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This article was published on December 6, 2021

What AI researchers can learn from the NFL Combine

You can lead an AI to data, but you can't make it think


What AI researchers can learn from the NFL Combine
Tristan Greene
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Tristan Greene

Editor, Neural by TNW

Tristan is a futurist covering human-centric artificial intelligence advances, quantum computing, STEM, physics, and space stuff. Pronouns: Tristan is a futurist covering human-centric artificial intelligence advances, quantum computing, STEM, physics, and space stuff. Pronouns: He/him

How useful is your AI? It’s not a simple question to answer. If you’re trying to decide between Google’s Translate service or Microsoft’s Translator, how do you know which one is better?

If you’re an AI developer, there’s a good chance you think the answer is: benchmarks. But that’s not the whole story.

The big idea

Benchmarks are necessary, important, and useful within the context of their own domain. If you’re trying to train an AI model to distinguish between cats and dogs in images, for example, it’s pretty useful to know how well it performs.

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But since we can’t literally take our model out and use it to scan every single image of a cat and dog that’s ever existed or ever will exist, we have to sort of guess how good it will be at its job.

To do that, we use a benchmark. Basically, we grab a bunch of pictures of cats and dogs and we label them correctly. Then we hide the labels from the AI and ask it to tell us what’s in each image.

If it scores 9 out of 10, it’s 90% accurate. If we think 90% accurate is good enough, we can call our model successful. If not, we keep training and tweaking.

The big problem

How much money would you pay for an AI capable of telling a cat from a dog? A billion dollars? Half a nickel? Nothing? Probably nothing. It wouldn’t be very useful outside of the benchmark leaderboards.

However, an AI capable of labeling all the objects in any given image would be very useful.

But there’s no “universal benchmark” for labeling objects. We can only guess how good such an AI would be at its job. Just like we don’t have access to every image of a cat and dog in existence, we also cannot label everything that could possibly exist in image form.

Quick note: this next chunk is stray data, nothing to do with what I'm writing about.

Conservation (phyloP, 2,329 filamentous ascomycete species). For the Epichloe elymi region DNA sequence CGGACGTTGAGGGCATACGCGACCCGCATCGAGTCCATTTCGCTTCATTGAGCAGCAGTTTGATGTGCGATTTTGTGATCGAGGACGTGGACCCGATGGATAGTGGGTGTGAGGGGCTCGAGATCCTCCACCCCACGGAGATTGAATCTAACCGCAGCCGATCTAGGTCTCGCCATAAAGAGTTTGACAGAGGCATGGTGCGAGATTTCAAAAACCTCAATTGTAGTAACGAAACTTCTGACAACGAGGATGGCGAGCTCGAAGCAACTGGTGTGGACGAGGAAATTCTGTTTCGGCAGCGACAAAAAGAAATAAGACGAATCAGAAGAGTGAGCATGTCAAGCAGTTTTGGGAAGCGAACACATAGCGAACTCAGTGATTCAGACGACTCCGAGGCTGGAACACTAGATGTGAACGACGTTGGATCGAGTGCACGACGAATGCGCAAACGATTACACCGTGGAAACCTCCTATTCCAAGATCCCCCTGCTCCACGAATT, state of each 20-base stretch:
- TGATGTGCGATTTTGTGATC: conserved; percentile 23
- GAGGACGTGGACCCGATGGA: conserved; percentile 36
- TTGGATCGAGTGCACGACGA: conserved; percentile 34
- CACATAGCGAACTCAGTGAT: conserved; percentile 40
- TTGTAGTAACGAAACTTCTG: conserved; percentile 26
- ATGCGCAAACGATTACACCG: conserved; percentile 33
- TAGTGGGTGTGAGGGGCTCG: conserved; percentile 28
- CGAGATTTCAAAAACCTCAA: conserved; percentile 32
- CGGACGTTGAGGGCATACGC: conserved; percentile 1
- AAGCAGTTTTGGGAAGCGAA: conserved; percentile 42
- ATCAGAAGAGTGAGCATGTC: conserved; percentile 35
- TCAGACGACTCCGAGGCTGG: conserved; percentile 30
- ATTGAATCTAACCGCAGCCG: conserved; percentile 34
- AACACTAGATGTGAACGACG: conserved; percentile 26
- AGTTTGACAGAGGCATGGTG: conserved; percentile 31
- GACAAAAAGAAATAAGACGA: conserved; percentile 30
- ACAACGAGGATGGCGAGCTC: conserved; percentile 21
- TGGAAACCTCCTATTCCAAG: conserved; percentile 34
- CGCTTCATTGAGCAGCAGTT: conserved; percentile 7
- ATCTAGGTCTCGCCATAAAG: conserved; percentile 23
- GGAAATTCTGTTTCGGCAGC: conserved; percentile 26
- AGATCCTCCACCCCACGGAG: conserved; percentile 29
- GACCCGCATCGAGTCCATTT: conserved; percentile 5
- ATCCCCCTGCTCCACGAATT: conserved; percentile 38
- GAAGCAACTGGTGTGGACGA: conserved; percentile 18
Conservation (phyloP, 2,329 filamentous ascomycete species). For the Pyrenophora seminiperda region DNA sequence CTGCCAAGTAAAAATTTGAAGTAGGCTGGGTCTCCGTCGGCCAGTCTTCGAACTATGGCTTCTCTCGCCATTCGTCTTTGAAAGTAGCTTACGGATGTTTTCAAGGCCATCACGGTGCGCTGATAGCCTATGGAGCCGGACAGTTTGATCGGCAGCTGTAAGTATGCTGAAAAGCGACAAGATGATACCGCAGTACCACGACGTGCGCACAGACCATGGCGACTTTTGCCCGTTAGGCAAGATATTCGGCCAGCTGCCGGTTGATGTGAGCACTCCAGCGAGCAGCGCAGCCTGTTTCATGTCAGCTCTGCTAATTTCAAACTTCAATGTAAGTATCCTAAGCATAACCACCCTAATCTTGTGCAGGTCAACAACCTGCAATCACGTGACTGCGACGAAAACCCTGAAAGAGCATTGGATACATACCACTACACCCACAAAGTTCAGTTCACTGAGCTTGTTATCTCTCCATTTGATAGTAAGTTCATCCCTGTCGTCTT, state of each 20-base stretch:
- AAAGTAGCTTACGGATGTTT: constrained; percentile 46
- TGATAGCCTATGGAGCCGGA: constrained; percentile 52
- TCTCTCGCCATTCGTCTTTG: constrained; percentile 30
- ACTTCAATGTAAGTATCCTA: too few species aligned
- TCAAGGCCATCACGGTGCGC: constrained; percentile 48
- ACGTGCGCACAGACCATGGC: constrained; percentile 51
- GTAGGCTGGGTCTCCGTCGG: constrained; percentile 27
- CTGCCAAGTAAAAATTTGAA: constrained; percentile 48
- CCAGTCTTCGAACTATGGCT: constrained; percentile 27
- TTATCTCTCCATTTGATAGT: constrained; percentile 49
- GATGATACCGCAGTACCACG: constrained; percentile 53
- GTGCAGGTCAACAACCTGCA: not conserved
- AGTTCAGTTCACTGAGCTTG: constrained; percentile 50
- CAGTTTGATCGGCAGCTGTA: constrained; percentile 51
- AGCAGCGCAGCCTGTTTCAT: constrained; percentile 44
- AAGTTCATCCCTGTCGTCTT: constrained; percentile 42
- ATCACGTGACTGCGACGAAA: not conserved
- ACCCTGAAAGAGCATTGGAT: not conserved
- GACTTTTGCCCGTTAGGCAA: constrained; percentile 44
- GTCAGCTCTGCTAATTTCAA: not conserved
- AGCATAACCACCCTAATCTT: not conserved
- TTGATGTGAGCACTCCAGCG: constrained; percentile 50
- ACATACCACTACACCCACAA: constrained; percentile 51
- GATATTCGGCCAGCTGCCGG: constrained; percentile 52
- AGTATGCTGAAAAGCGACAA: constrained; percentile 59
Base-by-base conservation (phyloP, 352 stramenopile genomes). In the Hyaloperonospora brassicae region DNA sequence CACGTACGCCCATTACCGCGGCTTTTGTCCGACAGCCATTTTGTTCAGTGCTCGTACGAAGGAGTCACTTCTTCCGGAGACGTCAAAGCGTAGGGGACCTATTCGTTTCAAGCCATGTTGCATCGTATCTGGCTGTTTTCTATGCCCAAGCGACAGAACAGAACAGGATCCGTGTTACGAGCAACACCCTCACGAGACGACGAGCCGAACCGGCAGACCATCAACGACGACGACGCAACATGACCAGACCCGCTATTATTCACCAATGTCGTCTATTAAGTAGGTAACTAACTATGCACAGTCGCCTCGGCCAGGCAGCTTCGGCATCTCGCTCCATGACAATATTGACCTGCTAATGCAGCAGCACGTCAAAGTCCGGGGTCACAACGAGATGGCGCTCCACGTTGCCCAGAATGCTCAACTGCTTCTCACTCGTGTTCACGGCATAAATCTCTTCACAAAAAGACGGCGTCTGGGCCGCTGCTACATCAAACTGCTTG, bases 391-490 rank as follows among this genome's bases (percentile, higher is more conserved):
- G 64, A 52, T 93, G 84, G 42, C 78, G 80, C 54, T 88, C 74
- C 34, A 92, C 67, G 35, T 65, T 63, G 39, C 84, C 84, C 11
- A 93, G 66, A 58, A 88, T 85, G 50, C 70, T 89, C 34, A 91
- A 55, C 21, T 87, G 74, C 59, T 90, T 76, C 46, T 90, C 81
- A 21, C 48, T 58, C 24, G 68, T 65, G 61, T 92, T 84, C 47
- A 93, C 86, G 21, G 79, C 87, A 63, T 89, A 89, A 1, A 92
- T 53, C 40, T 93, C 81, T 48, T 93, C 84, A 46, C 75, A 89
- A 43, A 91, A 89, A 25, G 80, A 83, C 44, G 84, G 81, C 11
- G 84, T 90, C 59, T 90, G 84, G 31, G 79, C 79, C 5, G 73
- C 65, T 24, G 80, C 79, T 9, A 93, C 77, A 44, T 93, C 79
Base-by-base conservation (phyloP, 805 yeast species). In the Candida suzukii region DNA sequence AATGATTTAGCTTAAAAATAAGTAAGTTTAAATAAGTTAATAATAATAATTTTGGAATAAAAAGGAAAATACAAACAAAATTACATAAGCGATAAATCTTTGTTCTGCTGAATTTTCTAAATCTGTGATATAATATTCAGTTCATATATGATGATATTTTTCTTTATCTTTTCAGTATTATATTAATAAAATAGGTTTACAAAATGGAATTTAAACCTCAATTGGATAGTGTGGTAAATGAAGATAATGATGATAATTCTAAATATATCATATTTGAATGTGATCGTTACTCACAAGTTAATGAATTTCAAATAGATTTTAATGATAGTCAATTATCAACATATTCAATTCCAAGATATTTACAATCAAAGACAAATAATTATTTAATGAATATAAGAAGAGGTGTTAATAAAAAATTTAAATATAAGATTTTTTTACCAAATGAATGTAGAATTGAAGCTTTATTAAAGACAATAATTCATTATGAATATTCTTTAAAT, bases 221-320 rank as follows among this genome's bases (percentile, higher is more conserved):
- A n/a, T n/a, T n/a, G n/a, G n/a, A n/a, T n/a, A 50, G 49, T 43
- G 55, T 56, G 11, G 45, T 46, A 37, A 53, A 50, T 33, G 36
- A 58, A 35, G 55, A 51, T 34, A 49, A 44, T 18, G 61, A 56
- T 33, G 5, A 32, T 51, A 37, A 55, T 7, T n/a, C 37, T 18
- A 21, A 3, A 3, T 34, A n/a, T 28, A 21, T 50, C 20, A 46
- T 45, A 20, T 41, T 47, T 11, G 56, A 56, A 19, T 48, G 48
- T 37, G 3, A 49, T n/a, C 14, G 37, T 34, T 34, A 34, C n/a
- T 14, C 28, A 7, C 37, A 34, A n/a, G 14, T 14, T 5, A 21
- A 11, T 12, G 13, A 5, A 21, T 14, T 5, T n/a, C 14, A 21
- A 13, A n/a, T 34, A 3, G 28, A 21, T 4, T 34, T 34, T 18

And that means any benchmark measuring how good an AI is at labeling images is an arbitrary one.

Is an AI that’s 43% accurate at labeling images from a billion categories better or worse than one that’s 71% accurate at labeling images from 28 million categories? Does it matter what the categories are?

BD Tech Talks’ Ben Dickson put it best in a recent article:

The focus on benchmark performance has brought a lot of attention to machine learning at the expense of other promising directions of research. Thanks to the growing availability of data and computational resources, many researchers find it easier to train very large neural networks on huge datasets to push the needle on a well-known benchmark rather than to experiment with alternative approaches.

We’re developing AI systems that are very good at passing tests, but they often fail to perform well in the real world.

The big solution

It turns out that guessing performance at scale isn’t a problem isolated to the world of AI. In 1982, National Football Scouting Inc. held the first “NFL Combine” to address the problems of busts – players who don’t perform as well as they were predicted to.

In the pre-internet era, the only way to evaluate players was in person and the travel expenses involved in scouting hundreds or thousands of players throughout the year were becoming too great. The Combine was a place where NFL scouts could gather to judge player performance at the same time.

Not only did this save time and money, but it also established a universal benchmark. When a team wanted to trade or release a player, other teams could refer to their “benchmark” performance at the combine.

Of course, there are no guarantees in sports. But, essentially, the Combine puts players through a series of drills that are specifically relevant to the sport of football.

However, the Combine is just a small part of the scouting process. In the modern era, teams hold private player workouts so they can determine whether a prospect appears to be a good fit in an organization’s specific system.

Another way of putting all that would be that NFL team developers use a model’s benchmarks as a general performance predictor, but they also conduct rigorous external checks to determine the model’s usefulness in a specific domain.

A player may knock your socks off at the Combine, but if they fail to impress in individual workouts there’s a pretty good chance they won’t make the team.

Ideally, benchmarking in the AI world would simply represent the first round of rigor.

As a team of researchers from UC Berkeley, the University of Washington, and Google Research recently wrote:

Benchmarking, appropriately deployed, is not about winning a contest but more about surveying a landscape— the more we can re-frame, contextualize and appropriately scope these datasets, the more useful they will become as an informative dimension to more impactful algorithmic development and alternative evaluation methods.

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